Teens Are Blogging About Suicide on the Internet -- And No One Is Talking About It

Around 2:30 am Sunday night, a truck traveling on Ohio's 1-71 hit, and killed, 17-year-old Leelah Alcorn. Her mother first posted to her Facebook account, alluding to her daughter's death as an accident. But later, the world would discover from a scheduled Suicide Note, that Leelah, born as Josh, had actually committed suicide.

The media has been fairly responsible in the reporting of Leelah's death, using proper pronouns and the name she felt most comfortable with. They've also made sure to reference help centers for transgender communities and suicide hotlines, because as research shows, suicide is preventable, if those around the suicidal person pick up on the signs.

Back in 2005, Chris Neukirchen, a 17-year-old from Germany, created a system, then known as Tumbleblogs, for short blog posts. Later, David Karp would become inspired by the teen's creation and create what we know as Tumblr today. To date, the site boasts a huge audience and a place among the top 10 most-visited sites in the U.S. With a website not only popular among digital outlets, but also optimized for mobile use, it's not a surprise that teens, the digital natives of the world, have developed a liking to the platform.

I began using Tumblr as a high school student myself, but with the Facebook and Instagram boom plaguing my brunch-obsessed generation, I've let it fall by the wayside. Still, I remember how much the Internet opened up to me during my time on the site and the endless amount of text, blogs, and images that flooded the feeds I searched daily. What I didn't remember -- until looking through Leelah's feed, that is -- is how dark Tumblr really is. In fact, within five minutes of scrolling through the 17-year-old's blog posts, the red flags were glaring back at me like a rabid, snarling animal.

Prior to her suicide note, Leelah posted photos of a man holding two pieces of paper to either side of his head -- one of a gun, the other blood splattering. As I went on, the messages (which have since been taken down) became even more disturbing.

There was self-hate:

"awwhhh! I don't know what's so inspiring about a gross tranny who has a weirdly proportioned body and sucks at make-up, but thank you, I wish you the best of luck"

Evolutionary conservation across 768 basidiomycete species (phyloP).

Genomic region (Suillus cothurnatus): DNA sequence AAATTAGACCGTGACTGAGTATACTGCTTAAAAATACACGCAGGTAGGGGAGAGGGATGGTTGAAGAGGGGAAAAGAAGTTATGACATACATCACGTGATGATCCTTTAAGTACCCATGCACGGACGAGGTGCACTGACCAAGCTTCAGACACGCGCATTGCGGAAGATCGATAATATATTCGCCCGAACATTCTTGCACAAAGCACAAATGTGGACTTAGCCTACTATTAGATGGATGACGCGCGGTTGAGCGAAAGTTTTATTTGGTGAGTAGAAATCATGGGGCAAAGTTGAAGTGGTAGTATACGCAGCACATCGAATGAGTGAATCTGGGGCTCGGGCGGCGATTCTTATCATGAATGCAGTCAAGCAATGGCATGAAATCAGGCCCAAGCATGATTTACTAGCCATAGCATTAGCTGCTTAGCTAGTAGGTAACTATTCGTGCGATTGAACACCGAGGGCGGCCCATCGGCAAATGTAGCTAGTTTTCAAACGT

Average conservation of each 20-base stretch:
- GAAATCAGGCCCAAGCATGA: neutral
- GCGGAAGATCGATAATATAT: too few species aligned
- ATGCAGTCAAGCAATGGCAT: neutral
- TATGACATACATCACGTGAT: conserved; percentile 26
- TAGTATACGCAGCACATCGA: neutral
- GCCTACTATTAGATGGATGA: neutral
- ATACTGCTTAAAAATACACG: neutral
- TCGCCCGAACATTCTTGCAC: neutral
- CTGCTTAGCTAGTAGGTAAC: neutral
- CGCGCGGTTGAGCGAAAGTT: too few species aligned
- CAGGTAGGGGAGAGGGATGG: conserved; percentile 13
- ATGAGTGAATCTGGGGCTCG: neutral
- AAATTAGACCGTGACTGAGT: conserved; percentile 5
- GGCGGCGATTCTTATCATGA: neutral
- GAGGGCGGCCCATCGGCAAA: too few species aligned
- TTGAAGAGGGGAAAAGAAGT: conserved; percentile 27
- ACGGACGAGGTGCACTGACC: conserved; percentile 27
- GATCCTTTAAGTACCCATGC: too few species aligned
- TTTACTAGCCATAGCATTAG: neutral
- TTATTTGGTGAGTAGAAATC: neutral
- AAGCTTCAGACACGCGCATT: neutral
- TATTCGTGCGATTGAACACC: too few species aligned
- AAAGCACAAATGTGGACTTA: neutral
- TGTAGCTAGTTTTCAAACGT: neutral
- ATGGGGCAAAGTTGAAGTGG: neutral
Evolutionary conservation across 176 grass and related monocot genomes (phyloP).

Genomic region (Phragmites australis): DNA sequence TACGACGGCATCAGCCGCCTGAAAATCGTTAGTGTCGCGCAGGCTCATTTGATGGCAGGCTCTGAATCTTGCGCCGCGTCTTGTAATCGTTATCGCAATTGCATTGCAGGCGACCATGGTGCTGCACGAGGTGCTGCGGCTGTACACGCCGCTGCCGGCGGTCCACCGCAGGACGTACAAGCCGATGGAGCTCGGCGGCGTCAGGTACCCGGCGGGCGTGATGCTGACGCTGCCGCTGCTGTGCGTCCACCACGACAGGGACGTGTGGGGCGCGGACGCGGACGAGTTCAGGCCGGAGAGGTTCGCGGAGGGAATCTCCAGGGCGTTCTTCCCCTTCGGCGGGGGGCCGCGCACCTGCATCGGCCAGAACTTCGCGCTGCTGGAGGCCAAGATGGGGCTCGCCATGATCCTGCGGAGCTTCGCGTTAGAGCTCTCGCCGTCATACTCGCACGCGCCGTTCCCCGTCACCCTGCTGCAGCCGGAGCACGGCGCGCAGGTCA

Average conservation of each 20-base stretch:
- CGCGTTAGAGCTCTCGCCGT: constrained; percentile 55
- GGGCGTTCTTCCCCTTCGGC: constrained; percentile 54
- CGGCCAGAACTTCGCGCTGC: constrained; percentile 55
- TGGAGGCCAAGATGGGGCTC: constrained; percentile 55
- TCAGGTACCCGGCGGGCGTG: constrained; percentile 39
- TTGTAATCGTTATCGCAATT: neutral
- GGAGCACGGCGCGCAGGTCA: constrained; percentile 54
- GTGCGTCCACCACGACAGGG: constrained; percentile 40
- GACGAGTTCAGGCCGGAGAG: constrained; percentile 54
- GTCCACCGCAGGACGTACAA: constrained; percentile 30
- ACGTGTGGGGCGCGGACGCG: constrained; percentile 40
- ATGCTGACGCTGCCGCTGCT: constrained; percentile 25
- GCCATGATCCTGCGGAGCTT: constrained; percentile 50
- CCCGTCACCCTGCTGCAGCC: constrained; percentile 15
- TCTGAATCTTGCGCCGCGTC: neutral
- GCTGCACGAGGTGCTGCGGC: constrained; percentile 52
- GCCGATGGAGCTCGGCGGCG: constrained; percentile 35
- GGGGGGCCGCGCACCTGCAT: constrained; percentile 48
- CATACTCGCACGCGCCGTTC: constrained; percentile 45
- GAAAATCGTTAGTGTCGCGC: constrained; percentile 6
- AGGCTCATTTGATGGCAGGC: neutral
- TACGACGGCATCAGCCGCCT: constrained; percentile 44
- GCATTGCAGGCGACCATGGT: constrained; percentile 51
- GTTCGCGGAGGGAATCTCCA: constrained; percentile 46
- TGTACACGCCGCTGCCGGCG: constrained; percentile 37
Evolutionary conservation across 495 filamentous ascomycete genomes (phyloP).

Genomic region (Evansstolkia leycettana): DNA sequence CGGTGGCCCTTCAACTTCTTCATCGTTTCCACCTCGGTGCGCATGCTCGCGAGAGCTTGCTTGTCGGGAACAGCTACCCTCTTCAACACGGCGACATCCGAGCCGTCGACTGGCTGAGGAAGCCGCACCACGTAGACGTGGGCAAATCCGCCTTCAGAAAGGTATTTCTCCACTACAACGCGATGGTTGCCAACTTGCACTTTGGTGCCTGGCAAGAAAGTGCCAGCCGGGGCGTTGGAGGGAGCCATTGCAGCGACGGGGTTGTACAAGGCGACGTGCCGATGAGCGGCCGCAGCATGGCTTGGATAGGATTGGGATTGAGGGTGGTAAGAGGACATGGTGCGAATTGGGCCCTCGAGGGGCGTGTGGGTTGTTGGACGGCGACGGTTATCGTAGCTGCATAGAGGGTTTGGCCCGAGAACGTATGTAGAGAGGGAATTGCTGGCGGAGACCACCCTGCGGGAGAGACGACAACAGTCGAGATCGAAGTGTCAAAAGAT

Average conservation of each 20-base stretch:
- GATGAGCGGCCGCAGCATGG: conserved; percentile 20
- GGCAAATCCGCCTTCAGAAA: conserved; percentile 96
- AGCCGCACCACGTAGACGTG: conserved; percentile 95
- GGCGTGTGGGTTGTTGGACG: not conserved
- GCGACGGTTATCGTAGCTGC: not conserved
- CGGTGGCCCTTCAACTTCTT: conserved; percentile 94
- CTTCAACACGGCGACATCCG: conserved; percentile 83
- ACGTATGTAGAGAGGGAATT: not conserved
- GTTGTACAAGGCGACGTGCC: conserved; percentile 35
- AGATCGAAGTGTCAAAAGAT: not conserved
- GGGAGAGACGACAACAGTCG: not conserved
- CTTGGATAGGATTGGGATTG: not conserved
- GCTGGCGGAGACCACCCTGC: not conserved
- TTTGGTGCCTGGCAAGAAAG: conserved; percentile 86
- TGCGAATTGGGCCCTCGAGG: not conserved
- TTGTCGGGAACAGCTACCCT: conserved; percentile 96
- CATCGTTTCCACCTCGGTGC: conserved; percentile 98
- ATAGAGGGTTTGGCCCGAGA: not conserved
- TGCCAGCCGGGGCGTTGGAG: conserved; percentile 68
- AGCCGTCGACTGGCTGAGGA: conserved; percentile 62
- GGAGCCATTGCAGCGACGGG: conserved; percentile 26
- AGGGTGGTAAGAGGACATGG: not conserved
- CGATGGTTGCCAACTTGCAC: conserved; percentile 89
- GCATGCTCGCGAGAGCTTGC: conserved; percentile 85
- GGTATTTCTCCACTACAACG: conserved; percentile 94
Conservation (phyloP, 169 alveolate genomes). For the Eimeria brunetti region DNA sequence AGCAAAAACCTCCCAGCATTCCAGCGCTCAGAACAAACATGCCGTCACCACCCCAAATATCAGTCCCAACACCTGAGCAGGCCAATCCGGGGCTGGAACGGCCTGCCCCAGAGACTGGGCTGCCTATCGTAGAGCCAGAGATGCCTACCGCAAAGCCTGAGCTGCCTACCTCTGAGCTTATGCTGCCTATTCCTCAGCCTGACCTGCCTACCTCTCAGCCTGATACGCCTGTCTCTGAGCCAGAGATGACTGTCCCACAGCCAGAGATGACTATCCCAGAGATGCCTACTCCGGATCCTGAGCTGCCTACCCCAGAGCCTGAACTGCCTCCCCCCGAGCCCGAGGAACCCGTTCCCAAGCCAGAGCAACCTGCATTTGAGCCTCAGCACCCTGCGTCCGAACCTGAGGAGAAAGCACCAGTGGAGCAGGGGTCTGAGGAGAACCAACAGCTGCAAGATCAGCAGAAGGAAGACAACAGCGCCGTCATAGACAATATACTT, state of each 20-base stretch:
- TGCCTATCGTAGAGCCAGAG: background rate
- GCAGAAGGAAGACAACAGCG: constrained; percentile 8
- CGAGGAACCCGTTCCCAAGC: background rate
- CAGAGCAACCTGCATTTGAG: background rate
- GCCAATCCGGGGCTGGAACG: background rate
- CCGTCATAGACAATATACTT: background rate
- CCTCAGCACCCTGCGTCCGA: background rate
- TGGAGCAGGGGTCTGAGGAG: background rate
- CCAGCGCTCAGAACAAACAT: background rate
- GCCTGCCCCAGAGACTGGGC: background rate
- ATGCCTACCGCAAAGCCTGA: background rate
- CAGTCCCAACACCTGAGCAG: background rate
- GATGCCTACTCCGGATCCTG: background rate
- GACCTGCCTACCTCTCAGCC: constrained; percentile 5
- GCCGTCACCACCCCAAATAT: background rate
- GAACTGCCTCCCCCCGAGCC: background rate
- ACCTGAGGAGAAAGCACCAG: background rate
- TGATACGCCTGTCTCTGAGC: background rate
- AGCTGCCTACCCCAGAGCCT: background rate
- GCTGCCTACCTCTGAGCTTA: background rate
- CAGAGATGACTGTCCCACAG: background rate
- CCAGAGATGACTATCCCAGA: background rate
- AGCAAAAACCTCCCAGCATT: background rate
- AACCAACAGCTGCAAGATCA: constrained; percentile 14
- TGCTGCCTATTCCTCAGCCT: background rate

Admission to suicidal thoughts:


And a flat-out statement of a planned suicide.


Leelah's death was not solely due to those on Tumblr who knew her and didn't see or know to reach out to her -- because even if they did, Leelah obviously needed more help. But the nature of Tumblr as a dark place does make suicidal thoughts and warning signs too commonplace.

Just a quick Google search of "tumblr" "dark" and "suicide" rendered over 18 million results of blogs and images related to these terms. Digging through the posts tagged as such rendered posts even more startling than the amount of search results. Images glorying "cutting," or self-harm, flooded the feeds as well as short posts from teens unveiling their depressed and utterly hopeless thoughts to a computer screen.

Trigger warning: Graphic image of self-harm below





Young brains aren't fully developed, and they're stereotyped and often written off for their emotional behavior while hormones are still leveling. But with suicide the third cause of death in the U.S. for 10-24 year-old's per the CDC and 12 self-harm cases for every suicide, their temperament shouldn't be brushed off. Yet with 85 percent of teens' Internet usage unmonitored, the warning signs in plain sight often slip through the cracks and a whopping 80 percent of depressed teens don't receive help at all. Leelah was one of them.

"My death needs to be counted in the number of transgender people who commit suicide this year. I want someone to look at that number and say 'that's fucked up' and fix it. Fix society. Please," Leelah wrote, as a last plea in her suicide note.

What's also fucked up is the fact that teens are writing and blogging about their own suicides before they even happen, and that deserves to be fixed, too.